62

Command-line / subprocess You can use subprocess to run blender (like any other application) from python. Use the -b / --background switch to run blender in the backgroud (GUI-less). Use the -P <filename> / --python <filename> switch to load desired python script. Or use --python-console to run python from stdin. Example: blender --background -...


57

Yes, Blender's Python can read command line arguments. In summary: Python can read all arguments passed to Blender via sys.argv(just the same as you would in Python) Blender will ignore all arguments after: --(double dash with no arguments, as documented in the --help message) Scripts can check for -- in sys.argv and ignore all arguments beforehand. ...


34

Yes, you can use blender -b file_name.blend -x 1 -o //file -F AVI_JPEG -s 001 -e 250 -S scene_name -a -b: tells blender to run in background -x: is used to add an extension to the movie -o: sets the directory + Target image file -F: sets the output image type -s: 001 -e 250 -a set the start frame to 001 and end frame to 250. Important: You can use -s ...


29

All what Aldrik wrote, and more Blender Python API Tips and Tricks Updated From official Blender documentation: For scripts that are not interactive it can end up being more efficient not to use Blenders interface at all and instead execute the script on the command line. blender --background --python myscript.py You might want to run this with a ...


26

Yes you can, This will render a single frame blender --background filename.blend --render-output //test_ --engine CYCLES --render-format PNG --use-extension 1 --render-frame 5 This will output a file named test_0005 While experimenting, I more or less substituted CYCLES with the parameters I found here. You can check the link to see what they mean and or ...


24

For starter, there's already quite a bit of discussion about command-line rendering in this forum, like for this question. You do need scripting for such automation. Here's a script containing just the basics, elaborated below: Script: # Run as: blender -b <filename> -P <this_script> -- <image_path> import bpy, sys, os # Assume the last ...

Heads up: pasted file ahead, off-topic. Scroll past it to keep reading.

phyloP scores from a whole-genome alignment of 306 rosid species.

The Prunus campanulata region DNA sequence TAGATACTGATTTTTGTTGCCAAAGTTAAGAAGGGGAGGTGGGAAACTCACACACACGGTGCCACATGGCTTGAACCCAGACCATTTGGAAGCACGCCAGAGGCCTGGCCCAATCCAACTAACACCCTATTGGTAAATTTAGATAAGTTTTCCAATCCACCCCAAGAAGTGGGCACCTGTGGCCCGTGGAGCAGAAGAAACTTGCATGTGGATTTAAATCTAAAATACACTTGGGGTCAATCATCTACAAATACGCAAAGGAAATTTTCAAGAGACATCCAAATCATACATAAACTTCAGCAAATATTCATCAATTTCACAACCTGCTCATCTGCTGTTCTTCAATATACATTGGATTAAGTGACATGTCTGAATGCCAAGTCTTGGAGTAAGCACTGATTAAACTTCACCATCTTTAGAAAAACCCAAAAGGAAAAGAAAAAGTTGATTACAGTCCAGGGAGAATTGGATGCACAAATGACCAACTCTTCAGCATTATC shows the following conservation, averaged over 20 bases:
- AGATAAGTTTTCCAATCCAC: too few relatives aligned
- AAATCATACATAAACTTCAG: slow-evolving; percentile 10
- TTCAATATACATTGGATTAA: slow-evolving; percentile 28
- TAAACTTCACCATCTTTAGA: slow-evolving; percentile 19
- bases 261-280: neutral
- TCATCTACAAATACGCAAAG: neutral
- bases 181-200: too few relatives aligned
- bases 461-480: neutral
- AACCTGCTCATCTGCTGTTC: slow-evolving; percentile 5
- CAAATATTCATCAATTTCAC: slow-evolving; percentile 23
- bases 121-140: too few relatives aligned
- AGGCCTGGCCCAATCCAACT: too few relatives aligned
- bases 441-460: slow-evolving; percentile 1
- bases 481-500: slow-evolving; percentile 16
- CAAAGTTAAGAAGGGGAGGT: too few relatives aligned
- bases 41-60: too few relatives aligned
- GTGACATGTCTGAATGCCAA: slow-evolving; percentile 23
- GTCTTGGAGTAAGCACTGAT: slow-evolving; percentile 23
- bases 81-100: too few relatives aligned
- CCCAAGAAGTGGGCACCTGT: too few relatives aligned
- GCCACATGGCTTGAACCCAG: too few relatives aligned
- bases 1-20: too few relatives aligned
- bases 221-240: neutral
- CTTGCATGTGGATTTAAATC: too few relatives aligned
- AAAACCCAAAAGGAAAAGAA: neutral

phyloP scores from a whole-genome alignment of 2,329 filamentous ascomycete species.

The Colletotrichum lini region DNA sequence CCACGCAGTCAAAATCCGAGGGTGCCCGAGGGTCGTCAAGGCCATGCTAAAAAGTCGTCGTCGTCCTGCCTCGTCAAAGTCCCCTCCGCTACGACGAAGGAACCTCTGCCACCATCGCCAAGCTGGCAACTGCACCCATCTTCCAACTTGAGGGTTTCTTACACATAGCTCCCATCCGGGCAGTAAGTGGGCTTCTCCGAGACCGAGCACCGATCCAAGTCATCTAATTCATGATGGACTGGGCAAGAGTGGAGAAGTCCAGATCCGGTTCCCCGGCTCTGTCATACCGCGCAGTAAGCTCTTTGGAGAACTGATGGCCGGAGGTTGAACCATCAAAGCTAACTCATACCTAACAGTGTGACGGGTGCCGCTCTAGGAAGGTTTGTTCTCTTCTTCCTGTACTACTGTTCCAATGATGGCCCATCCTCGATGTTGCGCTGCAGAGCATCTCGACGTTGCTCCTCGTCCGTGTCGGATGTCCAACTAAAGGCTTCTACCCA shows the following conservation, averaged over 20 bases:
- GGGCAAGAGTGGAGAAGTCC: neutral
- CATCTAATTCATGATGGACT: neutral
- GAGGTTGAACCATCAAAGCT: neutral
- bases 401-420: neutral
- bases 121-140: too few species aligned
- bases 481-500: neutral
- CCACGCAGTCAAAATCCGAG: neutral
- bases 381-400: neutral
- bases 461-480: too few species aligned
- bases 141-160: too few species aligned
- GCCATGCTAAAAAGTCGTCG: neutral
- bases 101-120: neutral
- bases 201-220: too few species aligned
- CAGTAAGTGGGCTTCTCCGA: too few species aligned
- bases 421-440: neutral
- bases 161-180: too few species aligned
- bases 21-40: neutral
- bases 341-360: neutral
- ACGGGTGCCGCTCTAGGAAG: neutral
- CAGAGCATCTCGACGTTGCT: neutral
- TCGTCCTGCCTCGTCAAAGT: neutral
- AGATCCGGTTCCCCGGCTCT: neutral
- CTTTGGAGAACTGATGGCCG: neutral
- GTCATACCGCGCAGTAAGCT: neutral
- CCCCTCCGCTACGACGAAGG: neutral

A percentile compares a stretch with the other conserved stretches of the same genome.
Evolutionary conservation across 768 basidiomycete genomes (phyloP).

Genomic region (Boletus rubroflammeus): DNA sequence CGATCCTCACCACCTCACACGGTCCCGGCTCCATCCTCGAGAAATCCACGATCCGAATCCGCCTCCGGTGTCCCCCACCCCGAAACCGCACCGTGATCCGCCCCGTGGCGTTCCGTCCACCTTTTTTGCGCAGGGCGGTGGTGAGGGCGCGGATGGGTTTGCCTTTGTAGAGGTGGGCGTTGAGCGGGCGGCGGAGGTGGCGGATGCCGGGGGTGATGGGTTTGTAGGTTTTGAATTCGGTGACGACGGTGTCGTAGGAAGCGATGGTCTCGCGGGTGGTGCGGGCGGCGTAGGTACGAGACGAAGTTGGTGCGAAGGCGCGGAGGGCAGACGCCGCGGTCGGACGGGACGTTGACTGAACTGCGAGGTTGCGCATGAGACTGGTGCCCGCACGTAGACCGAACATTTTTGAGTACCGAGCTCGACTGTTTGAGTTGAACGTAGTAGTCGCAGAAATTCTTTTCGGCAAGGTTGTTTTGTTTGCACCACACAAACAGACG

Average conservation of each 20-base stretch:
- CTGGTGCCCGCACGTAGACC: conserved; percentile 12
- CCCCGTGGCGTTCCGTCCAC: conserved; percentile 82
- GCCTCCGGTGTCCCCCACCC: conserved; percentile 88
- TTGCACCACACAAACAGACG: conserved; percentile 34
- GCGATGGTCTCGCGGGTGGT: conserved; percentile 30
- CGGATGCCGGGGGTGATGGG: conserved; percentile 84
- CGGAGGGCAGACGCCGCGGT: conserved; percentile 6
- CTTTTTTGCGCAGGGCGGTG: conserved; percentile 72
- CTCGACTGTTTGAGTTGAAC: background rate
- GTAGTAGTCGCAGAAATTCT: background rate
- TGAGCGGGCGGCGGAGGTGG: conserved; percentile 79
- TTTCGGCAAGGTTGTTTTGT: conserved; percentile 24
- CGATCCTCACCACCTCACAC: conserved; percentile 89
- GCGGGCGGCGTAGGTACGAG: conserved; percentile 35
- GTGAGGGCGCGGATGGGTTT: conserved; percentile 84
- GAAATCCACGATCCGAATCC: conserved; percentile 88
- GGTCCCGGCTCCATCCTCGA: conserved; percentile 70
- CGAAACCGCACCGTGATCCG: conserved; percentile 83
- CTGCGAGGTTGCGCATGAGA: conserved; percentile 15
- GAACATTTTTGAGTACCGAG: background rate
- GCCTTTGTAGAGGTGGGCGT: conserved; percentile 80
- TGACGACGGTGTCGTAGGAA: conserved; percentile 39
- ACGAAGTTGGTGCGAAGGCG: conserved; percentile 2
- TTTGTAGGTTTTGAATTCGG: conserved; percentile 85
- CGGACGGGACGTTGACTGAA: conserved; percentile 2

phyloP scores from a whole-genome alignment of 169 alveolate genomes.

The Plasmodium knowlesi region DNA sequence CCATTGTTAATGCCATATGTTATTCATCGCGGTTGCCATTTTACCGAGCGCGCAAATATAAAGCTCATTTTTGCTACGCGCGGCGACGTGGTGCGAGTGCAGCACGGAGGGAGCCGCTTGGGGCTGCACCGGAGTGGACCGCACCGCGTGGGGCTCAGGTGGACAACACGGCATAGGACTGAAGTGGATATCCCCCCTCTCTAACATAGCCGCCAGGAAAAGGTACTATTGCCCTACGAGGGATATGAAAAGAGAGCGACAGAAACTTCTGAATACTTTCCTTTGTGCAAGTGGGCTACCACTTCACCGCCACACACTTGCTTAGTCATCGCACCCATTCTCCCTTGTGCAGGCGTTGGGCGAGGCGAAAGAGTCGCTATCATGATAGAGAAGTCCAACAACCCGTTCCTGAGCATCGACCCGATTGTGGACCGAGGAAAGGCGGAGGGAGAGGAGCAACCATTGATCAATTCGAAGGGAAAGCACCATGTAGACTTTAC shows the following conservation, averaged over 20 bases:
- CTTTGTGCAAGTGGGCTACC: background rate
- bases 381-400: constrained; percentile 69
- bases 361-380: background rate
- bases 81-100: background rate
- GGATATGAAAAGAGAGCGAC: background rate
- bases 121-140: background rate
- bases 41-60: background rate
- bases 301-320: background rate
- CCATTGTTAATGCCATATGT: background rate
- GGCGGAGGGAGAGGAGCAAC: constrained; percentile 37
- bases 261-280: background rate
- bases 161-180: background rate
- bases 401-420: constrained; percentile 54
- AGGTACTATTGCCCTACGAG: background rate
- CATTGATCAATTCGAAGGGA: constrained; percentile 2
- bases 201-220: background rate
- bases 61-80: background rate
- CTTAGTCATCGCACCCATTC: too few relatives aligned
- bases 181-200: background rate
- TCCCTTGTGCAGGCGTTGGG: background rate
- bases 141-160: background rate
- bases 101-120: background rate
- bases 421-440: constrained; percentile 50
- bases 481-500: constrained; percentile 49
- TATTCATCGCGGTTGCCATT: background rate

16

Command line One way is to set the properties from the gui, save the file, then render. The settings will be preserved for rendering from the command line. Note that (as already mentioned by iKlsR) you can set the render output format from the command line with -F: Format Options: -F or --render-format <format> Set the render format, Valid options ...


16

Please invest time into researching about the Blender API and Python interface, before asking questions! image = bpy.ops.mesh.primitive_cube_add(radius=1, location = (0,0,0)) This line does not make any sense at all. primitive_cube_add is an operation, which returns a status set. In this case it returns {FINISHED}. {FINISHED} is most definitely not a ...


15

It is possible, in a round-about way. Operator render.opengl() needs OpenGL display context, i.e. Blender's window, to be opened. Hence, we can't do UI-less rendering using -b command switch. We'll need to do it through a script: import bpy import sys # read argument from sys.argv from bpy.app.handlers import persistent @persistent def ...


15

Execute the following command in the terminal, then open a new terminal window and the blender command should work as expected: echo "alias blender=/Applications/Blender/blender.app/Contents/MacOS/blender" >> ~/.profile What this command does is add the following line to the end of /Users/SteveW/.profile: alias blender=/Applications/Blender/blender....


15

Sounds like a job for Command Line Rendering. Sounds intimidating if you've never done it, but it's a simple matter of stealing someone's template and adjusting the parameters: Windows: blender -b "C:\path\to\file.blend" -x 1 -a Linux/Mac: blender -b "/path/to/file.blend" -x 1 -a That's the simplest form of it which will use all the settings in the blend ...


15

bpy.app.version_string Test using the python console: >>> bpy.app.version_string '2.83.2' Usage within a script file: import bpy print(bpy.app.version_string) which will print the actual version to the system console window: 2.83.2 bpy.app.version If you're looking to compare version numbers, it's easier to do this using bpy.app.version which ...


13

Using python you can install an addon with bpy.ops.wm.addon_install(), you can then enable the addon with bpy.ops.wm.addon_enable() and disable it with bpy.ops.wm.addon_disable(). To keep the addon enabled every time you start blender you save your settings with bpy.ops.wm.save_userpref() For addon_install you give it the filepath to the addon, this is the ...


11

I created a little utility addon that let's you easily run Text datablocks of your .blend (doesn't need to be saved) in the Python Console. Errors will show up there:Run Script in PyConsole (Menu) You may also check out the Script Runner addon: http://goodspiritgraphics.com/software/products/script-runner-addon/ It should be possible to run scripts like ...